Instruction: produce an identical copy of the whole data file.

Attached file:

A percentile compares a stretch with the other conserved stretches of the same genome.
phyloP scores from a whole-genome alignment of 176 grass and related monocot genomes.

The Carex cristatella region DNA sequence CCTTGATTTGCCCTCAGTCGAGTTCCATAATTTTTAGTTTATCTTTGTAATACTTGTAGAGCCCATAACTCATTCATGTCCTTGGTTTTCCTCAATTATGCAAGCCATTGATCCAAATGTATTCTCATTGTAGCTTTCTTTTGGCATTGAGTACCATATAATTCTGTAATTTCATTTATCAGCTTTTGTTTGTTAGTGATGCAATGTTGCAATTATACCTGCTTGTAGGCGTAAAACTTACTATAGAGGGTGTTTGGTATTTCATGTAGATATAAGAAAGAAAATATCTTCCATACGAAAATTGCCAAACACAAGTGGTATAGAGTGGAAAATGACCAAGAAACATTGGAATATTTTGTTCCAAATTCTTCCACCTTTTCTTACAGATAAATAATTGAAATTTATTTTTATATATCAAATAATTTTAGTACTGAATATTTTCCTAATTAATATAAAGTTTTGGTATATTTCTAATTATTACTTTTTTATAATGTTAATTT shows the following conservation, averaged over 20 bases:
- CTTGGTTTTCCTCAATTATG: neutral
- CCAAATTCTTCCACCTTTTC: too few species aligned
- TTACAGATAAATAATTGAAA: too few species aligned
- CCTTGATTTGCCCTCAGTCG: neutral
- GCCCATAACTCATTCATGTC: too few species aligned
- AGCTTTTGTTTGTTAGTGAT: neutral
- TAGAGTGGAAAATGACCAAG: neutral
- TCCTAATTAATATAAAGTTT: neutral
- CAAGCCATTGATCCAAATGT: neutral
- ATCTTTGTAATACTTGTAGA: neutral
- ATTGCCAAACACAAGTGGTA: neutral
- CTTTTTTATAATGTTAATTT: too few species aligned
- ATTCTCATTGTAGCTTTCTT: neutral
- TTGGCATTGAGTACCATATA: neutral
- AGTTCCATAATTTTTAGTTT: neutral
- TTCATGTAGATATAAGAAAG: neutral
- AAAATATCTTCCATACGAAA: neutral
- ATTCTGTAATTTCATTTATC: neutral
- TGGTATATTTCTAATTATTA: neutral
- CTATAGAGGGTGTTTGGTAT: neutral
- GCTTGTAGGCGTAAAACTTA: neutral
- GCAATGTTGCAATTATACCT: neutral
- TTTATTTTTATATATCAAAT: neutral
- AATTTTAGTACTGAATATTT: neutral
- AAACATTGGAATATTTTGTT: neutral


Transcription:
A percentile compares a stretch with the other conserved stretches of the same genome.
phyloP scores from a whole-genome alignment of 176 grass and related monocot genomes.

The Carex cristatella region DNA sequence CCTTGATTTGCCCTCAGTCGAGTTCCATAATTTTTAGTTTATCTTTGTAATACTTGTAGAGCCCATAACTCATTCATGTCCTTGGTTTTCCTCAATTATGCAAGCCATTGATCCAAATGTATTCTCATTGTAGCTTTCTTTTGGCATTGAGTACCATATAATTCTGTAATTTCATTTATCAGCTTTTGTTTGTTAGTGATGCAATGTTGCAATTATACCTGCTTGTAGGCGTAAAACTTACTATAGAGGGTGTTTGGTATTTCATGTAGATATAAGAAAGAAAATATCTTCCATACGAAAATTGCCAAACACAAGTGGTATAGAGTGGAAAATGACCAAGAAACATTGGAATATTTTGTTCCAAATTCTTCCACCTTTTCTTACAGATAAATAATTGAAATTTATTTTTATATATCAAATAATTTTAGTACTGAATATTTTCCTAATTAATATAAAGTTTTGGTATATTTCTAATTATTACTTTTTTATAATGTTAATTT shows the following conservation, averaged over 20 bases:
- CTTGGTTTTCCTCAATTATG: neutral
- CCAAATTCTTCCACCTTTTC: too few species aligned
- TTACAGATAAATAATTGAAA: too few species aligned
- CCTTGATTTGCCCTCAGTCG: neutral
- GCCCATAACTCATTCATGTC: too few species aligned
- AGCTTTTGTTTGTTAGTGAT: neutral
- TAGAGTGGAAAATGACCAAG: neutral
- TCCTAATTAATATAAAGTTT: neutral
- CAAGCCATTGATCCAAATGT: neutral
- ATCTTTGTAATACTTGTAGA: neutral
- ATTGCCAAACACAAGTGGTA: neutral
- CTTTTTTATAATGTTAATTT: too few species aligned
- ATTCTCATTGTAGCTTTCTT: neutral
- TTGGCATTGAGTACCATATA: neutral
- AGTTCCATAATTTTTAGTTT: neutral
- TTCATGTAGATATAAGAAAG: neutral
- AAAATATCTTCCATACGAAA: neutral
- ATTCTGTAATTTCATTTATC: neutral
- TGGTATATTTCTAATTATTA: neutral
- CTATAGAGGGTGTTTGGTAT: neutral
- GCTTGTAGGCGTAAAACTTA: neutral
- GCAATGTTGCAATTATACCT: neutral
- TTTATTTTTATATATCAAAT: neutral
- AATTTTAGTACTGAATATTT: neutral
- AAACATTGGAATATTTTGTT: neutral